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This essay was written for the 2019 Write on Art prize, winning second place in the Year 10 & 11 category.

Ariadne, the clever yet naive daughter of King Minos, approaches Theseus and offers to help him defeat the Minotaur and safely navigate out of the labyrinth if he agrees to marry her. Ariadne tells him how to find his way out of the maze. Theseus kills the Minotaur, he is a hero!

Blinded by love, Ariadne is oblivious to Theseus' cruel intentions. They sail to Athens, the ship stops on the island of Naxos where Ariadne falls asleep. As she awakens, she is alone. She has been abandoned by Theseus. Distraught, Ariadne wanders along the shore searching for sight of her lover's ship, when Bacchus, god of wine, emerges from the thickets with his followers. She is surprised by Bacchus and his inebriated entourage.

Bacchus, the god of wine, falls in love with Ariadne at instantly. Ariadne doesn't know why, but she too is drawn to him like a magnet. He leaps from his chariot so the cheetahs that drew it would not frighten her and offers her marriage with the promise of a crown of stars as a wedding gift.

Bacchus and Ariadne

Bacchus and Ariadne 1520-3

Titian (c.1488–1576)

The National Gallery, London

It is the romantic ending to this infamous story – told in versions by Ovid and Catullus – that Titian so beautifully depicted in his painting Bacchus and Ariadne. In one still image Titian captured both intimacy and excitement, the calm and the wild, love, sorrow, the past and the present.

Titian used a rich palette of oil paints to compose this masterpiece. His fine brushstrokes give the painting the allure of an ancient fresco or tapestry depicting a monumental moment in history. The composition is divided diagonally into two triangles, almost signifying the border between the lovers' contrasting worlds. One side is a riot of movement consisting of predominantly green/brown colours. Bacchus' entourage radiates mayhem and music and vigour. Their dynamic stances perfectly enable you to imagine their spirited dancing. The opposite side is a great contrast, the blue sky created by using ultramarine. It is calm and still, except for Bacchus passionately approaching his love – he is leaping from his world to hers.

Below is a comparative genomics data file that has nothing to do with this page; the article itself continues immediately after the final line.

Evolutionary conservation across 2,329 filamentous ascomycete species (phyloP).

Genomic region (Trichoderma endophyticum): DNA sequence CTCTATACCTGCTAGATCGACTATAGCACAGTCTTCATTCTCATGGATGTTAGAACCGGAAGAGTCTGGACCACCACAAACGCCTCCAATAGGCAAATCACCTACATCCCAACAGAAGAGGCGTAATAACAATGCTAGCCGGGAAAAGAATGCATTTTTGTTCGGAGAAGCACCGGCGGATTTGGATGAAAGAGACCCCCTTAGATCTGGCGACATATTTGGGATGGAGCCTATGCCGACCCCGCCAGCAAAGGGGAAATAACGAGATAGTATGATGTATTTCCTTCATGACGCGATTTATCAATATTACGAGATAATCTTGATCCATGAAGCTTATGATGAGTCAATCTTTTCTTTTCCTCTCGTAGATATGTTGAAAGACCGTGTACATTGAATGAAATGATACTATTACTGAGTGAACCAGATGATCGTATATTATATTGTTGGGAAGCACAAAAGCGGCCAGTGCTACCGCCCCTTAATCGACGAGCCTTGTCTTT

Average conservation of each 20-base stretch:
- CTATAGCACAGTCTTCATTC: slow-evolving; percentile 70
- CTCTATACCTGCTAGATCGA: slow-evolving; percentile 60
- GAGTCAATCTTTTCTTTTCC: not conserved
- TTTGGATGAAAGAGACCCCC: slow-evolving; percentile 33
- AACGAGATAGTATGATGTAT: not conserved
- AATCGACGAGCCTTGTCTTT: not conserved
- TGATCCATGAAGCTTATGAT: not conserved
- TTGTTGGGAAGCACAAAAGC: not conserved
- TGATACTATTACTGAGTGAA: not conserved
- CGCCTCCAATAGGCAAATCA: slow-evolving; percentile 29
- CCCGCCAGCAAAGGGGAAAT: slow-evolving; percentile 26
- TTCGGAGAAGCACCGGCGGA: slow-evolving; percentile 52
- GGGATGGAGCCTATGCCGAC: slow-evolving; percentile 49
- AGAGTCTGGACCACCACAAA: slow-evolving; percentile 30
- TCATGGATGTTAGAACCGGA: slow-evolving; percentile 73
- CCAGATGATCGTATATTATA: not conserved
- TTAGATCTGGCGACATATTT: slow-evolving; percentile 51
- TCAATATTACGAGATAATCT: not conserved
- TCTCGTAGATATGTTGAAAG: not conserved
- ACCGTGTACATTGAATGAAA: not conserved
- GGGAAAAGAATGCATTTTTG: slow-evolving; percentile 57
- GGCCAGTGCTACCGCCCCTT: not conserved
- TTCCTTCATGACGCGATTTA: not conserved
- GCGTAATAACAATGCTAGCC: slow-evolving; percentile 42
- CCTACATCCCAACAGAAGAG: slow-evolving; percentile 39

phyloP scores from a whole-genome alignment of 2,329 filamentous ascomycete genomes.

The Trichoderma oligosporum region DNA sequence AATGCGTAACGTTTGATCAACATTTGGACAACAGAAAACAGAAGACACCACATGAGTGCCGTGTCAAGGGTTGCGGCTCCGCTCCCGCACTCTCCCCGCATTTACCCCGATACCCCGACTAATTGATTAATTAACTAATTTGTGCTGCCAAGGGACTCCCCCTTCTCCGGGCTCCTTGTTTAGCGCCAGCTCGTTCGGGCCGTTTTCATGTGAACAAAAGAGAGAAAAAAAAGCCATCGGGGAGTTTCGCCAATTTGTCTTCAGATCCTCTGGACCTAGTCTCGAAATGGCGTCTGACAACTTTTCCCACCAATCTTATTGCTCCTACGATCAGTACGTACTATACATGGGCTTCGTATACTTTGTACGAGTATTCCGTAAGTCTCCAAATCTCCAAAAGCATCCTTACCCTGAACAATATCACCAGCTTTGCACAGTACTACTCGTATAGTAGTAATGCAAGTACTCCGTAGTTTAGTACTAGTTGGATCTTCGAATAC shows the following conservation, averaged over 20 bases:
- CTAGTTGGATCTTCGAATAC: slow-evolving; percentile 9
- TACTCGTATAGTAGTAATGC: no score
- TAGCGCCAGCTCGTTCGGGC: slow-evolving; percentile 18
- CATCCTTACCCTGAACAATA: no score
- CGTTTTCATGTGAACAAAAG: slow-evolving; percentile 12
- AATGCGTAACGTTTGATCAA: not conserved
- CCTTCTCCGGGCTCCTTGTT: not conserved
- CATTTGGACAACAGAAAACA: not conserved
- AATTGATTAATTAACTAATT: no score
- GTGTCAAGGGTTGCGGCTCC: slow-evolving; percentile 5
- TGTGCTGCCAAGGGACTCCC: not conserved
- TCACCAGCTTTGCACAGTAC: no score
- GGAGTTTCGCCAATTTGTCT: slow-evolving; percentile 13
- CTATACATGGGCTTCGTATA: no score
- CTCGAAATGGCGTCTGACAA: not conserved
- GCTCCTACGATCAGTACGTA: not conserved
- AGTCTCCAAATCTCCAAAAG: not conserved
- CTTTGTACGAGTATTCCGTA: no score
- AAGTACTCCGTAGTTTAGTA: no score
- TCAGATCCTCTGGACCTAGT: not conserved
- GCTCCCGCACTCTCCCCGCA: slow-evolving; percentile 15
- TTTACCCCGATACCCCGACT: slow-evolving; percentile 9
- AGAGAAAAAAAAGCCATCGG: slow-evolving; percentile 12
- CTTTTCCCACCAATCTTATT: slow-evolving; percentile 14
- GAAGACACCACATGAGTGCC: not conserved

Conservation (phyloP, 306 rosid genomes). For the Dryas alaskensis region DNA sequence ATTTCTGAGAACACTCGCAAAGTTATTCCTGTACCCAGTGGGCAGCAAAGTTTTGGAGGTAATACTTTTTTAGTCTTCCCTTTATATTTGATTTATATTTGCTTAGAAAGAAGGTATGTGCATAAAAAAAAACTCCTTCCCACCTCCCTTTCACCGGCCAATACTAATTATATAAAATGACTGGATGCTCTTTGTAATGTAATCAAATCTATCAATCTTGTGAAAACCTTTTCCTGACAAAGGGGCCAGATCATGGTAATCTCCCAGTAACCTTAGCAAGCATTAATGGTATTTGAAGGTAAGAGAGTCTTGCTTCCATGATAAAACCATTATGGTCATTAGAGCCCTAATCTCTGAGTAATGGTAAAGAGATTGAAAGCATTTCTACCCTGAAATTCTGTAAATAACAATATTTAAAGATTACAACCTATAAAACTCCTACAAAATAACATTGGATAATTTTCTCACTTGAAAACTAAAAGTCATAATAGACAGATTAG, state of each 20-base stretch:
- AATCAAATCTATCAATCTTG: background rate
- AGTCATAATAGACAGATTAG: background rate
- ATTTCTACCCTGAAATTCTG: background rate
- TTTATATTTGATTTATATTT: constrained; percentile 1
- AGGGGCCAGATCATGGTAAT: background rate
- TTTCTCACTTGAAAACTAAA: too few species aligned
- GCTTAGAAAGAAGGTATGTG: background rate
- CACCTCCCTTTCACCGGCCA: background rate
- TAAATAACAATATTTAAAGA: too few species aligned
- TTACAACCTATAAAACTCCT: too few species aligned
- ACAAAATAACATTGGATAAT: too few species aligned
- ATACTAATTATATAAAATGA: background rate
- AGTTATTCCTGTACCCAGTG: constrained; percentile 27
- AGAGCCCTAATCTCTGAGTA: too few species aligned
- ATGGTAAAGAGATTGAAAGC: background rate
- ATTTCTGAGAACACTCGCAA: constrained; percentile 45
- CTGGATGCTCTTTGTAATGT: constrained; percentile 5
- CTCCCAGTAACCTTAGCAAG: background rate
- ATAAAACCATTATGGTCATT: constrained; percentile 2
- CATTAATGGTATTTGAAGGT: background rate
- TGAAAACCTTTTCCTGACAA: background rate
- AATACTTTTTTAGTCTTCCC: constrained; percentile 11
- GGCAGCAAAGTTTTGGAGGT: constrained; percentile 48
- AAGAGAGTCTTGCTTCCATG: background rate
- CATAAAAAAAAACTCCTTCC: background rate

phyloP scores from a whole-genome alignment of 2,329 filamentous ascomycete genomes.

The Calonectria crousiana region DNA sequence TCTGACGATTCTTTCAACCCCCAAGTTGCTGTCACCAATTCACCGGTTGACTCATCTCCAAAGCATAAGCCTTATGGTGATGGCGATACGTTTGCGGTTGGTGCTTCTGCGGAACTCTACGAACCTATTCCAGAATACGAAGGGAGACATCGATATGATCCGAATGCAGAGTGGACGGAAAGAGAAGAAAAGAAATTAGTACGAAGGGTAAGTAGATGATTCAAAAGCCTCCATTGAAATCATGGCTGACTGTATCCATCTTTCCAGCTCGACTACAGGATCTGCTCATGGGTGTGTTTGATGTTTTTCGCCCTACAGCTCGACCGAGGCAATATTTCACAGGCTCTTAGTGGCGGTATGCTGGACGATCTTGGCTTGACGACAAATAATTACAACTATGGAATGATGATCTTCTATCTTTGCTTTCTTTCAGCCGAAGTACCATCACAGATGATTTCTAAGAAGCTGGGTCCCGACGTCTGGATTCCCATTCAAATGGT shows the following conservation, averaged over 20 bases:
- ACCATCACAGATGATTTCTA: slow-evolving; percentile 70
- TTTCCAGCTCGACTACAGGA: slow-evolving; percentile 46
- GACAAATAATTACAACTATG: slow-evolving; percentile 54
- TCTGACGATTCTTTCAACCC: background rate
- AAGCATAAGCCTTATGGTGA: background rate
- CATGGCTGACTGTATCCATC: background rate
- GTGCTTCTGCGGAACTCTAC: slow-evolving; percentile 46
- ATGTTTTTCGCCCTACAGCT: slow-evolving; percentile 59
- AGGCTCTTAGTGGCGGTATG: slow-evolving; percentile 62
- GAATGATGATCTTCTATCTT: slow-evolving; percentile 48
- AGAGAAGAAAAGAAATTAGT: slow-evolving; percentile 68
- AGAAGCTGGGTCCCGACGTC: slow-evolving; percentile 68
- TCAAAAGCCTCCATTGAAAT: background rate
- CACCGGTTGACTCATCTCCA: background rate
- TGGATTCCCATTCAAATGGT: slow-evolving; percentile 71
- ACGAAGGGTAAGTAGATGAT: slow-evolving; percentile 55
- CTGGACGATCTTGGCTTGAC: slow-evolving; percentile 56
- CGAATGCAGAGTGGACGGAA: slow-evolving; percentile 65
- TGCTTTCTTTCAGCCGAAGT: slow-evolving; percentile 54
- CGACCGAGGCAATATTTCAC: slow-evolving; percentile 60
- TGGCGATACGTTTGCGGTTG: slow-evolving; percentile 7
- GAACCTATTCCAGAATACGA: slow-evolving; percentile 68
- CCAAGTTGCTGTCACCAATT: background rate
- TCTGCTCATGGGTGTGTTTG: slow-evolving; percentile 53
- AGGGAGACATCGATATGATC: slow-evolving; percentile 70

Ariadne's body is facing the sea, as she was just lamenting over Theseus. She is seen waving to his ship which can be seen in the distance. However, her face is now turned toward Bacchus, and her body is beginning to do the same. The huge physical distance between Ariadne and Theseus mirrors the metaphorical distance between them and shows us that Theseus is her past and Bacchus is her future.

The close proximity between Ariadne and Bacchus greatly emphasises their mutual affection. Many emotions are depicted in the painting but it is love that is most striking. Titian incredibly captured a raw moment of intimacy between the two lovers, the moment in which Bacchus' heart skipped a beat, and Ariadne found her body and soul instinctively drawn towards him – as if their whole lives have led up to this defining moment, they are intoxicated by one another. Bacchus and Ariadne are staring into each others souls. Nothing else matters.

Both Bacchus and Ariadne stand out among the chaos around them. Bacchus is leaping with a graceless elegance, his vibrant pink cloak stands out against the rich blue sky as it catches the sunlight. Despite him being a god, he only has one thing in mind: Ariadne. The circle of stars above her head is in reference to when Bacchus placed Ariadne's diadem of stars in the sky as the constellation Corona, thus elevating his new wife to immortal status.

While at first glance the painting may appear just a painting, if you look closer it is a visual translation of the mighty love story of Bacchus and Ariadne.

Maryam Khan